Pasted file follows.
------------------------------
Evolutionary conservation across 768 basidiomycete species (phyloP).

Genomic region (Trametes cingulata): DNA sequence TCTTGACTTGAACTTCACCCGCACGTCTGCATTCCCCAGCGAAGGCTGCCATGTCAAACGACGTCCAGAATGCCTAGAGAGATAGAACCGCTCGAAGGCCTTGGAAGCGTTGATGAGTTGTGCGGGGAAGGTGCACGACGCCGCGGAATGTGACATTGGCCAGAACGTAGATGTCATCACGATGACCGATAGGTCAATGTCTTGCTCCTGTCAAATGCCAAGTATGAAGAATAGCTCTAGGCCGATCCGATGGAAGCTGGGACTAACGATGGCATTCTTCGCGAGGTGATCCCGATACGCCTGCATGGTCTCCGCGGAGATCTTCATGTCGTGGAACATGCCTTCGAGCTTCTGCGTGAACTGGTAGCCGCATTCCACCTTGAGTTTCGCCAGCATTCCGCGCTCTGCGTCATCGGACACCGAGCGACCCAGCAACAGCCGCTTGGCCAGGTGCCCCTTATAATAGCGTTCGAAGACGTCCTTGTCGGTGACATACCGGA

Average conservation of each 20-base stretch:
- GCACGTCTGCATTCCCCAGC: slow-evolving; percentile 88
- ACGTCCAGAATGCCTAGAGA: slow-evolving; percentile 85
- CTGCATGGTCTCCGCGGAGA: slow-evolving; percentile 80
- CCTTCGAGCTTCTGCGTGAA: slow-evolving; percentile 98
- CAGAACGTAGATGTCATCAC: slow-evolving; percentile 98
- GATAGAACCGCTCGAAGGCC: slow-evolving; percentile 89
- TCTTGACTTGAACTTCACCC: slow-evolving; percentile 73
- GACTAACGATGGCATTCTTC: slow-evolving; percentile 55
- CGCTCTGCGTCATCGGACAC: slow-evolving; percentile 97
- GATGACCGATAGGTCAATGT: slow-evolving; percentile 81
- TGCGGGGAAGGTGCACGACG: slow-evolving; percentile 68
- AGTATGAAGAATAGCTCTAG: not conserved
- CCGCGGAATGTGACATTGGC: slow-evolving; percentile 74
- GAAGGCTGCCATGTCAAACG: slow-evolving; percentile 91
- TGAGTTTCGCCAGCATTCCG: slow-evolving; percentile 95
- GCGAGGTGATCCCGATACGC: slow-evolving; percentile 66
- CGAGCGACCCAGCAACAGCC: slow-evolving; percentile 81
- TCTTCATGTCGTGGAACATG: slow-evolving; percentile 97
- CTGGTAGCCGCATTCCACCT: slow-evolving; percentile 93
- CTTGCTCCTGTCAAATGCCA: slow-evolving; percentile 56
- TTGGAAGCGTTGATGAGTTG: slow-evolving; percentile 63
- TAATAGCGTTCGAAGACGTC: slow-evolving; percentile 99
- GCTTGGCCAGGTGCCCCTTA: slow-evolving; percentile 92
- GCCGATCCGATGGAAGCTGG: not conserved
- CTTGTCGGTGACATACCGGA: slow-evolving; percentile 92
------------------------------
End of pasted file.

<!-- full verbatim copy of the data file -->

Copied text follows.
Evolutionary conservation across 768 basidiomycete species (phyloP).

Genomic region (Trametes cingulata): DNA sequence TCTTGACTTGAACTTCACCCGCACGTCTGCATTCCCCAGCGAAGGCTGCCATGTCAAACGACGTCCAGAATGCCTAGAGAGATAGAACCGCTCGAAGGCCTTGGAAGCGTTGATGAGTTGTGCGGGGAAGGTGCACGACGCCGCGGAATGTGACATTGGCCAGAACGTAGATGTCATCACGATGACCGATAGGTCAATGTCTTGCTCCTGTCAAATGCCAAGTATGAAGAATAGCTCTAGGCCGATCCGATGGAAGCTGGGACTAACGATGGCATTCTTCGCGAGGTGATCCCGATACGCCTGCATGGTCTCCGCGGAGATCTTCATGTCGTGGAACATGCCTTCGAGCTTCTGCGTGAACTGGTAGCCGCATTCCACCTTGAGTTTCGCCAGCATTCCGCGCTCTGCGTCATCGGACACCGAGCGACCCAGCAACAGCCGCTTGGCCAGGTGCCCCTTATAATAGCGTTCGAAGACGTCCTTGTCGGTGACATACCGGA

Average conservation of each 20-base stretch:
- GCACGTCTGCATTCCCCAGC: slow-evolving; percentile 88
- ACGTCCAGAATGCCTAGAGA: slow-evolving; percentile 85
- CTGCATGGTCTCCGCGGAGA: slow-evolving; percentile 80
- CCTTCGAGCTTCTGCGTGAA: slow-evolving; percentile 98
- CAGAACGTAGATGTCATCAC: slow-evolving; percentile 98
- GATAGAACCGCTCGAAGGCC: slow-evolving; percentile 89
- TCTTGACTTGAACTTCACCC: slow-evolving; percentile 73
- GACTAACGATGGCATTCTTC: slow-evolving; percentile 55
- CGCTCTGCGTCATCGGACAC: slow-evolving; percentile 97
- GATGACCGATAGGTCAATGT: slow-evolving; percentile 81
- TGCGGGGAAGGTGCACGACG: slow-evolving; percentile 68
- AGTATGAAGAATAGCTCTAG: not conserved
- CCGCGGAATGTGACATTGGC: slow-evolving; percentile 74
- GAAGGCTGCCATGTCAAACG: slow-evolving; percentile 91
- TGAGTTTCGCCAGCATTCCG: slow-evolving; percentile 95
- GCGAGGTGATCCCGATACGC: slow-evolving; percentile 66
- CGAGCGACCCAGCAACAGCC: slow-evolving; percentile 81
- TCTTCATGTCGTGGAACATG: slow-evolving; percentile 97
- CTGGTAGCCGCATTCCACCT: slow-evolving; percentile 93
- CTTGCTCCTGTCAAATGCCA: slow-evolving; percentile 56
- TTGGAAGCGTTGATGAGTTG: slow-evolving; percentile 63
- TAATAGCGTTCGAAGACGTC: slow-evolving; percentile 99
- GCTTGGCCAGGTGCCCCTTA: slow-evolving; percentile 92
- GCCGATCCGATGGAAGCTGG: not conserved
- CTTGTCGGTGACATACCGGA: slow-evolving; percentile 92